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Eden Robinson's first book, the 1996 short-story collection Traplines, is the CanLit equivalent of a beloved punk band's untouchable debut. It also demonstrated that Robinson loves a good mess. The book is a ragged, relentlessly dark minor classic full of bored First Nations kids whose lives are marked by fights, bad sex and untrustworthy relatives. Her first two novels, Monkey Beach, which was a finalist for the Scotiabank Giller Prize in 2000, and 2006's brutal Blood Sports, share DNA and characters with some of the stories in Traplines. They established her not only as one of Canada's pre-eminent indigenous writers – Robinson is a member of British Columbia's Haisla and Heiltsuk First Nations – but as one who takes an inordinate amount of glee in cramming together traditional narratives with contemporary tales of violence and survival.

Son of a Trickster – despite being the first of Robinson's novels to have no overt narrative connections to her 20-year-old debut, and despite coming more than 10 years after Blood Sports – drops us right away into the familiar Robinsonian territory of matter-of-fact violence and familial dysfunction. Near the beginning of the book, a small-time drug dealer sics a pair of weaponized pit bulls on the teenage protagonist, Jared – payback for debts left behind by Jared's mom's AWOL boyfriend. Just as one of the dogs closes in on the boy, Jared's mother appears out of nowhere to ram it with her pickup truck. As the wounded beast lies dying on the pavement, his mother calmly and carefully drives over it again. "Kindly leave my boy alone," she tells the dealer.

Here's the truly messy part: Even as Jared is standing there, dripping with canine gore, his mother tells him that very same drug dealer, named Richie, might be someone they ought to befriend. A page later, Richie moves in, and the surviving pit bull becomes Jared's closest companion. At this point, we are barely 20 pages in.

True to form, Robinson frames all this not as the stuff of a nightmarish thriller but as a black comedy about the irredeemably messed-up life of a teenager in small-town British Columbia. Jared lives in the basement of his mom's house and gets by selling drugs to other kids at school. His parents are divorced (far from amicably; he has to hide the fact that he visits and financially supports his dad) and his mother's love life is a constant source of stress. Before Richie, and before the guy who left behind dog-attack-worthy debts, there was David, who seemed decent enough, if a little uptight – right up until the moment he tried to break Jared's ribs, forcing his mother to nail gun her lover's feet and arms to the floor. (Robinson is the rare Canadian author who can write about moments of extreme physical brutality without overly sensationalizing or aestheticizing them; in her books, hurting is just something certain people do to each other.)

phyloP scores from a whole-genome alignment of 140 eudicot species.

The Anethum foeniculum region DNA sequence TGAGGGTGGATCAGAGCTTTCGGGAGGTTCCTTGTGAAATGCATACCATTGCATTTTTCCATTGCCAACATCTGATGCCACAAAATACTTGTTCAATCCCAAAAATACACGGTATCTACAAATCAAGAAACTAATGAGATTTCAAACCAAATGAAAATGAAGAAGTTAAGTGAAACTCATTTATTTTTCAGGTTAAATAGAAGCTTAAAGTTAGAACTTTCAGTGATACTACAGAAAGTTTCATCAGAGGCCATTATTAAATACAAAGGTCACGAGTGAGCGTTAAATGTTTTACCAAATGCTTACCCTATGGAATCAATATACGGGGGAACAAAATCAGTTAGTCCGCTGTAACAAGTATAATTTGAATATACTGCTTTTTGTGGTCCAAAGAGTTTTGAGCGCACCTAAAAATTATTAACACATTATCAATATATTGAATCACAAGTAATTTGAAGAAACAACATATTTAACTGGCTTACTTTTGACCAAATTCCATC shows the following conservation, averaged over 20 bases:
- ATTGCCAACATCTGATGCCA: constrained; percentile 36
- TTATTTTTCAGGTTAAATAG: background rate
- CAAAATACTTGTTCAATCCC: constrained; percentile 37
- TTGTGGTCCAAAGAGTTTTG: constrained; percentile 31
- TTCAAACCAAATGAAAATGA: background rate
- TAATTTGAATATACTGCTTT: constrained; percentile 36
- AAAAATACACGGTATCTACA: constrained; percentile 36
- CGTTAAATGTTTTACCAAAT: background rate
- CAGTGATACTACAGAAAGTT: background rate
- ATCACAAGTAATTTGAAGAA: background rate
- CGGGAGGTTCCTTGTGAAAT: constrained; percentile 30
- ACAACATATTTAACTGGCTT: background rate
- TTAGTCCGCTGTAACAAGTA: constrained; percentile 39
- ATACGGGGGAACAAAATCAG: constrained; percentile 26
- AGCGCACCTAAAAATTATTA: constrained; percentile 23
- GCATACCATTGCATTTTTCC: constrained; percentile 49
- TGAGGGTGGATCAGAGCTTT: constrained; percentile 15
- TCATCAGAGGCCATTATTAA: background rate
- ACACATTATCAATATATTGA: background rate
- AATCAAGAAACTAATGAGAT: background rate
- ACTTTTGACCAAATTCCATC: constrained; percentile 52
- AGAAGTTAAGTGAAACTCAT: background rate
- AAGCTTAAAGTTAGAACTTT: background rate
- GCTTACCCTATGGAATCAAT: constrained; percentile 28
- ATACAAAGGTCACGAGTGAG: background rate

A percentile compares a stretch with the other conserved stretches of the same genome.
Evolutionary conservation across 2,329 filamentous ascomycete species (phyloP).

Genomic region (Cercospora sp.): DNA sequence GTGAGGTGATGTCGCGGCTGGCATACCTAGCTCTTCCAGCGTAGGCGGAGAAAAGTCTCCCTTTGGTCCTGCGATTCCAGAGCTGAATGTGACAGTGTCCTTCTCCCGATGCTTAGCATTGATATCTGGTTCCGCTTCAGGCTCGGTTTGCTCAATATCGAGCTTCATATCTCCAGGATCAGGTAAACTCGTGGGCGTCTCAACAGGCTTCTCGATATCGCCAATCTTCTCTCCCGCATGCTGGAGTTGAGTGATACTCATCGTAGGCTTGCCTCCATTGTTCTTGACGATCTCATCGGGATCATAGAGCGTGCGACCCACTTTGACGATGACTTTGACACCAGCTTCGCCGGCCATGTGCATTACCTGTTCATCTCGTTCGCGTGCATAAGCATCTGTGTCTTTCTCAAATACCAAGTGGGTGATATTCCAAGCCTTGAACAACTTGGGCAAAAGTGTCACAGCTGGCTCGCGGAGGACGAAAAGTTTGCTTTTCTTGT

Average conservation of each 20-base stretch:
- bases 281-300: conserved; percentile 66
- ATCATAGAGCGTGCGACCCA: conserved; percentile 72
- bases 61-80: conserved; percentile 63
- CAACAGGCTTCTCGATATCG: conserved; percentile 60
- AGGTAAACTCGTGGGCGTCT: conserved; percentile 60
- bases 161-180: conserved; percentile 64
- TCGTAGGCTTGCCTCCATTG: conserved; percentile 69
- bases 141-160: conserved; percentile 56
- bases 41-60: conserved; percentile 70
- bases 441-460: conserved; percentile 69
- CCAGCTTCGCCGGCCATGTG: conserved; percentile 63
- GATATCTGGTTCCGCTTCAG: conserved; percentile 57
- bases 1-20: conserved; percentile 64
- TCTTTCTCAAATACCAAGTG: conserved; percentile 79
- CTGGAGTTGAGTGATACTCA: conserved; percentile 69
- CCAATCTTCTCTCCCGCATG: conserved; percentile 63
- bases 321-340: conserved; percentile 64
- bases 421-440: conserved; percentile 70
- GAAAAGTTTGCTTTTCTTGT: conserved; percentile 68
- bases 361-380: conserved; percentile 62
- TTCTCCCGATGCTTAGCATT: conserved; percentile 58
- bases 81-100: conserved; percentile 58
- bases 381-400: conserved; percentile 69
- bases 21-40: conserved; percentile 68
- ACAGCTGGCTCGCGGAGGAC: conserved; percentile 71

Another source of stress is the frequent incursion of the supernatural into Jared's otherwise firmly earthbound life. He keeps encountering a chatty raven, who later claims to be his real father, and an old woman who appears to have a creature moving beneath her skin. When Jared starts seeing animal spirits and weird ape-men everywhere, his mother finally tells him that his father was indeed a trickster named Wee'git. Not that it helps much, since Jared, a "random town Native" in his own words, appears to have inherited zero magical powers. (Son of a Trickster is the first in a planned trilogy, so those may show up in later.)

The revelation of Jared's true parentage, though it is teased on the very first page and in its title, is a long time coming. Most of the novel is consumed with Jared's dismal daily existence and domestic problems. He does a lot of drugs, drinks a lot of beer and gets hurt a lot. Things improve when a slightly flaky, politically active young woman moves in across the street and the two of them start sleeping together, but she's messed up, too, so even that goes sour eventually.

As good as Robinson is at rendering scenes from the life of committed dirtbags, she has always struggled to build a solid enough novelistic structure to house them all. Son of a Trickster drifts for so long that its third-act shift toward the supernatural – though effectively strange and sticky – has the effect of making everything that came before seem like mere prologue. Sex and cursing aside, the book also has the feel of a young adult novel in its emotional outlook and dialogue, and in the tenor of its plot.

If Son of a Trickster as a whole doesn't quite work, it's still filled with the kinds of things Robinson does well. She revels in the dynamics of families that fracture but never quite fly apart. And her depictions of the complex interplay between First Nations peoples of varying levels of wokeness and cultural immersion are undeniably funny and subtle. Not all of the messes in Son of a Trickster are there by design, but the ones that are show Eden Robinson at her untidy best.

Nathan Whitlock is the author of the novel Congratulations on Everything.

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